- Academic English Studies (ESL)
- Biochemistry/Molecular Biology
- Classical Studies
- East Asian Studies
- Environmental Studies
- Ethnic Studies
- Exploration and Discovery
- Foreign Languages
- French Studies
- Gender Studies
- German Studies
- Health Professions
- Hispanic Studies
- International Affairs
- Latin American Studies
- Mathematics/Computer Science
- Political Economy
- Political Science
- Religious Studies
- Rhetoric and Media Studies (formerly Communication)
- Sociology and Anthropology
Dig into our summer stories to find out what our faculty and students have to say about their summer courses.
Ben Crabtree’s students—especially the non-science majors—gain a new appreciation for paleontology and a renewed interest in all of the natural sciences. Plus they get to spend part of their summer camping and digging for fossils at the Oregon Coast, John Day Fossil Beds, and other scenic spots. What more could a student ask for?
Chemistry 105 - Perspectives in Nutrition is an introductory level course designed for non-majors to study Chemistry and fulfill their Scientific & Quantitative Reasoning, Category A requirement in a manageable and interesting way.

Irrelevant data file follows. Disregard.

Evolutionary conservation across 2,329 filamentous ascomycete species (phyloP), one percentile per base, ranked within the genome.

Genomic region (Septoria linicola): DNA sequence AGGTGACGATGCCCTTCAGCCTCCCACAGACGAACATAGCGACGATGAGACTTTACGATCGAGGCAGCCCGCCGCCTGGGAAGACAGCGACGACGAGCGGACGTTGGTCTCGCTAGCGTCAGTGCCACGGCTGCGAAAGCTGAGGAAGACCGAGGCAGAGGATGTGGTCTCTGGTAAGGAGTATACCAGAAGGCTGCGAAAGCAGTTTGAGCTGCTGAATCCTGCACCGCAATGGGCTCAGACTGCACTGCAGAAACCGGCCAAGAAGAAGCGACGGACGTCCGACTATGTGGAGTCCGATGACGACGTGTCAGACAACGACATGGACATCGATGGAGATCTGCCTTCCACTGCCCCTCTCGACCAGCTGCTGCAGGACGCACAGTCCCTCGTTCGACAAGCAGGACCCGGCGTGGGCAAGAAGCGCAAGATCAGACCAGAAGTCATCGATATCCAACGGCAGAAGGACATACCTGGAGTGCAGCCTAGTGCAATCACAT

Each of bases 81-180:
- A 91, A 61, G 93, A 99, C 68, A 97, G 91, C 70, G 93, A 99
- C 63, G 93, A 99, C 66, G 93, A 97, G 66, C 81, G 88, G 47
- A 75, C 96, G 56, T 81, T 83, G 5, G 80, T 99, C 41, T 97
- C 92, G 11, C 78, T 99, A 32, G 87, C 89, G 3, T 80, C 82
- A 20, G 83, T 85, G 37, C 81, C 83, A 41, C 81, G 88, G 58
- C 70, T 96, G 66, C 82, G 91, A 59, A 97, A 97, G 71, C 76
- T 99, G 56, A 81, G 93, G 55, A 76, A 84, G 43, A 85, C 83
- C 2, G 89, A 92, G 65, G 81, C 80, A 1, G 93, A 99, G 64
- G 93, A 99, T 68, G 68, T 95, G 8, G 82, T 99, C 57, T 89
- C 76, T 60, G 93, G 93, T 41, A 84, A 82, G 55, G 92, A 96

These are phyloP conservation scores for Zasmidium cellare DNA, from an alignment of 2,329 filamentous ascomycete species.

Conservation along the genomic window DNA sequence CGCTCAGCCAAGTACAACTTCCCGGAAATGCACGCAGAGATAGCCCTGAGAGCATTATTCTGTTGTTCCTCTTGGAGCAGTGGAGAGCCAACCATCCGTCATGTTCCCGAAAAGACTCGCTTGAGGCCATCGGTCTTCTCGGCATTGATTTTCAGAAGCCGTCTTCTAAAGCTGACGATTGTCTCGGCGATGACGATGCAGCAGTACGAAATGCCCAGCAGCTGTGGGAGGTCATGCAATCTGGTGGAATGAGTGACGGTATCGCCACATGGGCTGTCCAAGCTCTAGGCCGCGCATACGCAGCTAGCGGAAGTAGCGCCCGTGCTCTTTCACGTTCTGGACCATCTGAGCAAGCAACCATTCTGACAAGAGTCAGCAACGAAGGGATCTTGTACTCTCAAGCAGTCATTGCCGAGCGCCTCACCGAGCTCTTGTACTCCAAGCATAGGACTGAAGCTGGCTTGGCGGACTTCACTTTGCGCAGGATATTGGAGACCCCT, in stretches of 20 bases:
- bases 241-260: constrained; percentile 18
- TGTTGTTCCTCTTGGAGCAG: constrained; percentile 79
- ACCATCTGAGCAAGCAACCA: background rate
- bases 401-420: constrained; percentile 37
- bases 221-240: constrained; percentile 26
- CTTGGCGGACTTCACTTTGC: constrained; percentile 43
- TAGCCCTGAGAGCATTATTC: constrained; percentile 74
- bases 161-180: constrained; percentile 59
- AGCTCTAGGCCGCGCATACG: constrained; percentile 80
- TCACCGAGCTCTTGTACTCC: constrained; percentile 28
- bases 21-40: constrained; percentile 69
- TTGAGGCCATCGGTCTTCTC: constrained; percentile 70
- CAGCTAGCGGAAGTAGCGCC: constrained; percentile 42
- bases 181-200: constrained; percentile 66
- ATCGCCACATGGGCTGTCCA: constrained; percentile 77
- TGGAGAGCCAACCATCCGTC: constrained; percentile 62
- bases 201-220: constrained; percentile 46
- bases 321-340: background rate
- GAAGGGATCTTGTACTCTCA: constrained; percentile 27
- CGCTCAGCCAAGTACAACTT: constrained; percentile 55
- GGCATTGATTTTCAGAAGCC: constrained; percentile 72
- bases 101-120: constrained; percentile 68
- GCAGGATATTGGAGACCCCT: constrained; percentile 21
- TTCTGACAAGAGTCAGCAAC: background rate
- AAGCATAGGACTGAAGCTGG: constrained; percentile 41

Poetry, essays, and films on history and culture aren’t typically associated with music classes, but Professor Gil Seeley has a different approach to teaching music. By engaging students creatively and encouraging critical thinking, Seeley helps students gain a new understanding of music and its relationship to culture.
Physics 105 is an introductory level course designed for non-majors who have an interest in physics or astronomy, or who want to fulfill their Scientific and Quantitative Reasoning, Category A, requirement in a fun, informative, and interactive way.
During the rest of the year, he teaches abnormal psychology. But this summer, Tom Schoeneman will explore the films of Stanley Kubrick and Orson Welles in his Perspectives in Film summer courses. As Professor Schoeneman warns his students, “We will have fun, or die trying.”
There is no denying the practical skills learned in Erik Nilsen’s Psychology Methodology course. Instead of focusing on abstract theory, Nilsen gives students hands-on experience with designing and administering a major research project. Previous students even coauthored peer-reviewed conference papers.
College life can be exhausting. This summer take a yoga break. Susan Lilly’s Intensive Yoga, offered in both summer sessions, helps relieve the stresses of demanding study schedules and teaches a better understanding of one’s own body.